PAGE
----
Fifteen-To-One (Channel 4, 1988-2003)
Here’s a review of one of my favourite game shows, of course this one is not that obscure so instead of explaining the rules I’ll write about why I enjoyed the show and what I think makes a good quiz contestant.
The show is essentially 15 people are asked general questions until they are knocked out and only one remains. The show was hosted by William G Stewart who had previously worked behind the scenes as a producer on various shows, but this was the first one that he presented. Looking back at his episodes now I am struck by his authoritativeness and professionalism, he was definitely a good choice to host the show.
The show itself was about as pure as quizzing can get – there are no specialist subjects or predetermined categories, the questions really could be about anything so not knowing what was coming next meant that the contestants had to have a wide range of knowledge to succeed.
However there are only so many things in the world and revising various lists for what gets asked time and time again on game shows comes in very useful. If you can remember all the names of things like presidents, monarchs, countries, chemical elements and prime ministers I feel you’re halfway there to being a success, and also having the ability to recall these facts within a few seconds when you are under the spotlight comes in very handy too.
Every daily winner had a chance to make the finals board, with the top 15 scorers coming back for the grand final. The top scorer and overall series winner both won a trophy, and it was always enjoyable to watch the tactical battle of the final. Remarkably, one grand final ended in a tie and as the show has no tie breaker rule two contestants won a trophy in that series.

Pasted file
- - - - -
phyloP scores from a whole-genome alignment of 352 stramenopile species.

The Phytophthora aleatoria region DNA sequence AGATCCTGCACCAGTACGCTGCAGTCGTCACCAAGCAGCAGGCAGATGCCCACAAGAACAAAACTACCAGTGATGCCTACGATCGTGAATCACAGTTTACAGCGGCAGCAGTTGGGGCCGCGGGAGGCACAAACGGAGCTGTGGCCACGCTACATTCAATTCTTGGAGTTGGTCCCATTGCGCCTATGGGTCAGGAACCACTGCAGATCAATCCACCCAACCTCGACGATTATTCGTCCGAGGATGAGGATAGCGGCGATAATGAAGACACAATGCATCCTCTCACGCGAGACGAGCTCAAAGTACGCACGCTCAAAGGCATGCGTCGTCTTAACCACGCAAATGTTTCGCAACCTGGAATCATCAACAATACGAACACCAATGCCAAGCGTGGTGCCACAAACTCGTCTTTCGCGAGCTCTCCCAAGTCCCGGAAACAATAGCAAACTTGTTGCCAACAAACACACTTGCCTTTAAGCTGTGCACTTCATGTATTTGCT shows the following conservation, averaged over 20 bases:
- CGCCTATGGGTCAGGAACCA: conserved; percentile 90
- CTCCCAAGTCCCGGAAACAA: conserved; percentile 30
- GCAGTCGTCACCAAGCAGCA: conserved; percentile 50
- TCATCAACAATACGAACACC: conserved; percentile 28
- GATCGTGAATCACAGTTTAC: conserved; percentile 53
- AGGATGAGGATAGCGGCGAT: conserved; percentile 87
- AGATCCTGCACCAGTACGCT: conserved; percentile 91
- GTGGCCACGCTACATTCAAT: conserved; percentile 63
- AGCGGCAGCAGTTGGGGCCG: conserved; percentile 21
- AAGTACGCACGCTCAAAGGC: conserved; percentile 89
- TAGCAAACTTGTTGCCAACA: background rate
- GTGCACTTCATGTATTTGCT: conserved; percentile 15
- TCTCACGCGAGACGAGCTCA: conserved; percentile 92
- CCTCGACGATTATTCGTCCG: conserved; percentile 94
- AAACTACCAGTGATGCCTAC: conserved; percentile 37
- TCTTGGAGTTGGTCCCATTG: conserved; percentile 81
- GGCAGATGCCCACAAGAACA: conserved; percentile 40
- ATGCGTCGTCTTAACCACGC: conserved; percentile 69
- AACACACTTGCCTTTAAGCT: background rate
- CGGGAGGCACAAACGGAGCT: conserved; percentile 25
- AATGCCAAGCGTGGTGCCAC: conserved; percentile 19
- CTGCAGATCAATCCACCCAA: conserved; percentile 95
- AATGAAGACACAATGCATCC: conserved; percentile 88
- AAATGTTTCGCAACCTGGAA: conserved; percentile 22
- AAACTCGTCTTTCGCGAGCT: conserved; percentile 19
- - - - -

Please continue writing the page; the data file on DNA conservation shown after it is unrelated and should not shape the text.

There were many notable contestants on the show. One was the mighty Bill McKaig, the only person to score the maximum 433 in the entire run of the show, which I really do think is one of the all-time greatest game show achievements. There was also Nick Terry who won four series. The only disadvantage of these contestants appearing regularly was that when you saw them introduced you knew the other 14 that day stood little chance, but you couldn’t help but admire their superb performances as they won by such huge margins.
Fifteen-To-One eventually ran for just short of 16 years and it served Channel 4’s daytime schedule so well. However, in later years it was treated a little shoddily and it was moved from the timeslot 4:30 to 4pm, with the final series eventually being aired at 2:45. And also with the advent of game shows such as The Weakest Link that were beginning to grab the headlines the format began to look a little tired, but it really was one of the best examples of the game show genre in this country. It was also fascinating seeing the recent repeat run of the first series on Challenge.
I never thought that the show would be revived, but incredibly it was in 2013, I’ll review the new version of the show in a separate piece to determine how well it has evolved and fits within with a modern-day schedule.